He’d met Dom Richards back in the seventies. Jonathan had come to London to be gay, a desperate teenager from the valleys, and Dom was only the third man he’d slept with yet they fell into a relationship. Dom, though, was the cliché of the self-hating closet case. He was terrified that anyone would find out he was gay; he would only meet Jonathan at gay clubs or at his own flat, nowhere else. Dom drank heavily which would lead to fights and they often ended with Dom hitting Jonathan. They would breakup, only to be back together a week later, with drunken sex. As abusive as their relationship was Jonathan couldn’t break away from it, the pull of sex with Dom was too great.

His escape came when Dom was arrested and later jailed for attacking another man outside a club. Dom was gone from Jonathan’s life for six months and with that absence Jonathan was finally able to break away from their relationship.

It was many years after this that I meet Jonathan but part of him was still hurting from that relationship and it shocked me how much. I was such an innocent back then. But the longer we were together the less hold and hurt Dom Richards had over him. I was quietly proud of that.

When Jonathan called me Dom it broke my heart. I struggled on for nearly six months after that but as each day passed I coped less. Jonathan would chatter on about things he’d obviously done with Dom Richards and inside I would scream with frustration. I should have been the one he remembered, not that bastard. In the end I told our social worker I couldn’t cope and she made the arrangements for Jonathan to move into this Care Home.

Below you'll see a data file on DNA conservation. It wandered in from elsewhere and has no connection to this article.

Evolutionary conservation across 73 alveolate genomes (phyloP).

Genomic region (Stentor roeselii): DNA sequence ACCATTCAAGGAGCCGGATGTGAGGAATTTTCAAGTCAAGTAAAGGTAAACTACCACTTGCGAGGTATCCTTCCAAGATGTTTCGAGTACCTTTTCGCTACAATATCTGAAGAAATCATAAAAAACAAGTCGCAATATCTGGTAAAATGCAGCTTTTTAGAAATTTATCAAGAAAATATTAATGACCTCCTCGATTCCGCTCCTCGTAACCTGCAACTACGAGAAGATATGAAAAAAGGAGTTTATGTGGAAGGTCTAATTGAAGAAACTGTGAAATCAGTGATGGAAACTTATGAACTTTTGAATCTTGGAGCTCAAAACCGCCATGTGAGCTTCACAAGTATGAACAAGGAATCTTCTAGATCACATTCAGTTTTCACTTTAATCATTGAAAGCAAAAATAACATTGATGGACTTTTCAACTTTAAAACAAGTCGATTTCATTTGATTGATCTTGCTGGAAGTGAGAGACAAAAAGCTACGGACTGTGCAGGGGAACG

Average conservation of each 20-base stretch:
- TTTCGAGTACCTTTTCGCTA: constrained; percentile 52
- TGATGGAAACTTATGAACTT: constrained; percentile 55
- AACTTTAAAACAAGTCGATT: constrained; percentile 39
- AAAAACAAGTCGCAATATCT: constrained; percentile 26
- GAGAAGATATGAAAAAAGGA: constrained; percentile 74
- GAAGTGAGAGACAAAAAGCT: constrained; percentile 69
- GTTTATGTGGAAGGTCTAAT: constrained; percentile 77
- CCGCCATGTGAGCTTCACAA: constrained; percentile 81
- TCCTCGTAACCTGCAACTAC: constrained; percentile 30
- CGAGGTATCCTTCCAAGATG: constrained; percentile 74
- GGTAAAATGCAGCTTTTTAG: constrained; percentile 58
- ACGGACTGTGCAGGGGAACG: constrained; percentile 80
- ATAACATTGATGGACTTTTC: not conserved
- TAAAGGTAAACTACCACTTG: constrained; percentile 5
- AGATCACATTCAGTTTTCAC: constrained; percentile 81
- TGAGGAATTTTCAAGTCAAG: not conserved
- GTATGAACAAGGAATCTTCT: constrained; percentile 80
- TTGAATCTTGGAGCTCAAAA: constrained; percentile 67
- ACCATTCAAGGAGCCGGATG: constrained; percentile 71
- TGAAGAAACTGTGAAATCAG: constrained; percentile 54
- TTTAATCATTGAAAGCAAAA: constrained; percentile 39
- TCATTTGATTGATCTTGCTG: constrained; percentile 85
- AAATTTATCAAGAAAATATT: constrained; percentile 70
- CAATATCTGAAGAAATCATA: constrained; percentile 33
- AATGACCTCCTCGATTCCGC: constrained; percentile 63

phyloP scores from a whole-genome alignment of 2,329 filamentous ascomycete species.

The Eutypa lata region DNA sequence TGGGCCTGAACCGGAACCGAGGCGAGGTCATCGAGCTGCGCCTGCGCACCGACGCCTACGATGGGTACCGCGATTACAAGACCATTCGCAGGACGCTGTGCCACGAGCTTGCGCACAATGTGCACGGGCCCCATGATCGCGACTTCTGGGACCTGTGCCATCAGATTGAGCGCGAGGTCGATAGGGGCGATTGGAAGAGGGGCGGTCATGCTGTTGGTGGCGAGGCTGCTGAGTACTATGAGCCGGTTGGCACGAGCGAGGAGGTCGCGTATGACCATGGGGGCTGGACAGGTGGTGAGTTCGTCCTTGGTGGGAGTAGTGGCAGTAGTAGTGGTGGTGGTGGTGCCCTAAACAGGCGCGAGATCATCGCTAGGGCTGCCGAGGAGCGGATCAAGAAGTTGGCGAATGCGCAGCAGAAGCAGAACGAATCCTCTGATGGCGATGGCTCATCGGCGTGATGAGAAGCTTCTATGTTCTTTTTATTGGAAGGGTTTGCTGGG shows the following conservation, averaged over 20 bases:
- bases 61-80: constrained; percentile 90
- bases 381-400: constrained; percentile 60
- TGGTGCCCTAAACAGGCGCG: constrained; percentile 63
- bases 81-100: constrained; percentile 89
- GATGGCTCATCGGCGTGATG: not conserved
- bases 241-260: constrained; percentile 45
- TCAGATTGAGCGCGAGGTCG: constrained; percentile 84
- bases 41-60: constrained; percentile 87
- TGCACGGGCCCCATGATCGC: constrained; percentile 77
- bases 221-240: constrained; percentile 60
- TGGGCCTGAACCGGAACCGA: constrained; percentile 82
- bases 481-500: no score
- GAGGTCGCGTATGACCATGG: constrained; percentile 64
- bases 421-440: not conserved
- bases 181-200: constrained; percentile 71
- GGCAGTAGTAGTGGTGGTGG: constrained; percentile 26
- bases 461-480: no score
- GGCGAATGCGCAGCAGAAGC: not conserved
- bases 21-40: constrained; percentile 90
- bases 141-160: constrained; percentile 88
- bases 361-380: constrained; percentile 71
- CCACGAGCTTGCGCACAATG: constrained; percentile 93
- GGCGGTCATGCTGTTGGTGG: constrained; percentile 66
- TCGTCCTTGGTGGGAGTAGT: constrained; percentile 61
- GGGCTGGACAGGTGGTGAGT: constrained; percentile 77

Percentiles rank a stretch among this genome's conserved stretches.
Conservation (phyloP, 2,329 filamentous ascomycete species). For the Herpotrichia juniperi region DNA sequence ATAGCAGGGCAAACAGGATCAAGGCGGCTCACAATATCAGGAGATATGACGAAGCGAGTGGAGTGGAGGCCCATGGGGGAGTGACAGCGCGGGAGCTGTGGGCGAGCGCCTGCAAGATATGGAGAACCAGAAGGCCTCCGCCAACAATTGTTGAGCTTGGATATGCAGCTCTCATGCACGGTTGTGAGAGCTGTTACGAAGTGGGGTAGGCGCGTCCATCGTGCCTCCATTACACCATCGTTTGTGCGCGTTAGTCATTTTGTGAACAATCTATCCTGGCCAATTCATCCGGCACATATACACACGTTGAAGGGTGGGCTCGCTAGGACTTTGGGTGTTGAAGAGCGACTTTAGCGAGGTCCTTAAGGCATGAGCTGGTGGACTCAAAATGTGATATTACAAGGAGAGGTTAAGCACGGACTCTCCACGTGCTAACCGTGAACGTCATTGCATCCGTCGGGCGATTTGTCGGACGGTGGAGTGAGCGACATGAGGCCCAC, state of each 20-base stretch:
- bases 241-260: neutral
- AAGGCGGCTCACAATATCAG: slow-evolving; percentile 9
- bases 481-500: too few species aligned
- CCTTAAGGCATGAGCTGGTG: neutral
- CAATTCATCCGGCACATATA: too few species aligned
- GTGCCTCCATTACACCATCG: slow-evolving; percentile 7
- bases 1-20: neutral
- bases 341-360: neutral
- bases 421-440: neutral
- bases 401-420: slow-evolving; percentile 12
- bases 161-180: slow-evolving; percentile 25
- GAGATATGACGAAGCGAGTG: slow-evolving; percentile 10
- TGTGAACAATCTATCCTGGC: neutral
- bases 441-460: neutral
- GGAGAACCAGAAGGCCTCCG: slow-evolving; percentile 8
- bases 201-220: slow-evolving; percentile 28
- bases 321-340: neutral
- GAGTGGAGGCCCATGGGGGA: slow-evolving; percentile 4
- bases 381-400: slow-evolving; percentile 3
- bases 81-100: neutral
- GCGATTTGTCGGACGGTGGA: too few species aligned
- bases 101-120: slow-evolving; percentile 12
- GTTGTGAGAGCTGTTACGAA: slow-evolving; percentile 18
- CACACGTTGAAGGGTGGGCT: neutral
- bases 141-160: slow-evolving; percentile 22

The staff here are so good with Jonathan and they treat me the same as any other spouse, but I still feel a failure. I’m his lover and I should be the one looking after him, allowing him to move in here has meant that I’ve failed in my promise to him. I visit him every day but it still isn’t the same, I should be doing more even if he doesn’t love me anymore because he’s forgotten who I am.

“Dom, remember that day we went down to Brighton?” Jonathan suddenly announced.

I gripped the chair’s arms in frustration.

“No,” I said, “I’m Steve...”

Copyright © 2018 Drew Payne; All Rights Reserved.
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That’s a sad and heartbreaking reality, these days. Most often it’s in the context of aging parents and grandparents. For Steve, it must have been excruciating, and painful not to be remembered, and to be called Dom. The Care Home is sometimes the best option, for everyone’s sanity. 

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1 hour ago, Defiance19 said:

That’s a sad and heartbreaking reality, these days. Most often it’s in the context of aging parents and grandparents. For Steve, it must have been excruciating, and painful not to be remembered, and to be called Dom. The Care Home is sometimes the best option, for everyone’s sanity. 

 

This story, like so much of my writing, is taken from reality. Nearly 20 years ago I nursed a woman with severe dementia. She was being cared for by her second husband but, because of her dementia, she had forgotten who he was but she remembered her first husband (who had been a bastard to her) and she would chatter on about him. The pain I saw in her second husband's eye when this happened was heart-breaking.

 

I changed it to a gay couple because dementia, in gay relationships, is even less talked about than in straight couples.

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1 hour ago, Parker Owens said:

This is so incredibly sad. Jonathan is unquestionably lost to Steve, to himself and to the world.

 

Dementia is such is such a cruel and nasty trick of nature.